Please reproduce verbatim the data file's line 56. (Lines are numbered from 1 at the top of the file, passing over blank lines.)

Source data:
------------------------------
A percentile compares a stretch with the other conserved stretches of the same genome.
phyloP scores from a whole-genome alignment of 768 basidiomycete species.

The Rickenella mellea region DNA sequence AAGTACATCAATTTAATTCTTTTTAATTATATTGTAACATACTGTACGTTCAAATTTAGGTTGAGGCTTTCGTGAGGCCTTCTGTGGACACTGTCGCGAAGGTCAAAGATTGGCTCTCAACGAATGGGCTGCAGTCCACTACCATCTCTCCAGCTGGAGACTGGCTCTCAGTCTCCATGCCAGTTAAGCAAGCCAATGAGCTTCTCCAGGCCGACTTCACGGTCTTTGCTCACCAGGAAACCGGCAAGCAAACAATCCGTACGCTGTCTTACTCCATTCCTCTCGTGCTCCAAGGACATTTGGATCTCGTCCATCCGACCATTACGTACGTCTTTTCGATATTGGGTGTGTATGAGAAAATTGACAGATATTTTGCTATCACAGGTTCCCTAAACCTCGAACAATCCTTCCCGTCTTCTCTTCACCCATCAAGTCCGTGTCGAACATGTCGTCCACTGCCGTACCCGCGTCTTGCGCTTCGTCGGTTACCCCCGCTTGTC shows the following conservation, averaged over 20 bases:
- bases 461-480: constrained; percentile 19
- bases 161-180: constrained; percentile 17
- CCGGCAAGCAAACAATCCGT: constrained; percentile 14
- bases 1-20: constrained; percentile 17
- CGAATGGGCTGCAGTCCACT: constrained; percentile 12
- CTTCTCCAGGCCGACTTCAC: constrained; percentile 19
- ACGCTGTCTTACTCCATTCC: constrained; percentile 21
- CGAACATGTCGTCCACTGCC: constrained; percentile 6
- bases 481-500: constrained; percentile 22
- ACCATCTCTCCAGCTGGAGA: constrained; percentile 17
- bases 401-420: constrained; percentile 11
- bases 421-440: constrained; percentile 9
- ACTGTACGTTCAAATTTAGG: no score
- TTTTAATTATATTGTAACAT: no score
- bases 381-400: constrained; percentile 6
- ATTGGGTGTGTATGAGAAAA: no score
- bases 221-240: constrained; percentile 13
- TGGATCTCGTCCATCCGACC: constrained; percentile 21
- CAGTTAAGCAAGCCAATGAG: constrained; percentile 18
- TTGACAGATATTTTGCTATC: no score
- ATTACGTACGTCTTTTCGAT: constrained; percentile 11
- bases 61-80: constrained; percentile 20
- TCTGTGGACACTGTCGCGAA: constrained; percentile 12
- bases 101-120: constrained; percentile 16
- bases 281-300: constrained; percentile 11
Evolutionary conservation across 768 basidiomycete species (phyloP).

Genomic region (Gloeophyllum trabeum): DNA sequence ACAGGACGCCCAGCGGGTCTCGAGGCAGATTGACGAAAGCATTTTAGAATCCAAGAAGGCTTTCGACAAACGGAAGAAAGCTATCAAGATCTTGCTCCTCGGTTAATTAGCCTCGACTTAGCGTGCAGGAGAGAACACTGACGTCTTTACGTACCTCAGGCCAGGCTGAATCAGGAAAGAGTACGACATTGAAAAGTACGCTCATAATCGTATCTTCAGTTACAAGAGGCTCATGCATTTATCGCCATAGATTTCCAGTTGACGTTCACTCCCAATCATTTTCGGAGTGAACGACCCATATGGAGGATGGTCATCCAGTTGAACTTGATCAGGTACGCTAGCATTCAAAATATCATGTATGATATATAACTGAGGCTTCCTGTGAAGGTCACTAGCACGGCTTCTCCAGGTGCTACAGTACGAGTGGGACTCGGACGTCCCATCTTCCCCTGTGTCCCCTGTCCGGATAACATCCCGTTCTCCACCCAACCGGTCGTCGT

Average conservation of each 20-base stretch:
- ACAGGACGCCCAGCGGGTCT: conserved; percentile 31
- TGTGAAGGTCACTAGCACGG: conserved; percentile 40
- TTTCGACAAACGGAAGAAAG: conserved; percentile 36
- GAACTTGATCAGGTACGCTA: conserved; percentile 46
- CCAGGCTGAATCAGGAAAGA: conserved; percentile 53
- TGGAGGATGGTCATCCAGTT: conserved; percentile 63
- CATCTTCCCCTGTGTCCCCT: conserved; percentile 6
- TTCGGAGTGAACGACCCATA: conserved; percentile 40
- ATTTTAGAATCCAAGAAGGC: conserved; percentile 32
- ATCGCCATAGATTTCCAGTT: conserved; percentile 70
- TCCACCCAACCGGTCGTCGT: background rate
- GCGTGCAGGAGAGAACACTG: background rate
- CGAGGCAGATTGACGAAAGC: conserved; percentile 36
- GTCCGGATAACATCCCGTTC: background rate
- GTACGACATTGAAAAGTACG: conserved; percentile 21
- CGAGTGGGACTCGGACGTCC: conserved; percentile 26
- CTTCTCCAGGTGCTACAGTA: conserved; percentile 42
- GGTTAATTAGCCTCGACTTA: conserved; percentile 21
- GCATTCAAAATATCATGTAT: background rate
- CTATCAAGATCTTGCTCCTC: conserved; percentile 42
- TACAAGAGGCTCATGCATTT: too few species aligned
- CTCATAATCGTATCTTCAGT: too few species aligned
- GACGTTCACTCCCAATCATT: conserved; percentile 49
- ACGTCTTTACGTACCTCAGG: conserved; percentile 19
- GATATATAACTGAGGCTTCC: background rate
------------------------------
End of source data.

- GATATATAACTGAGGCTTCC: background rate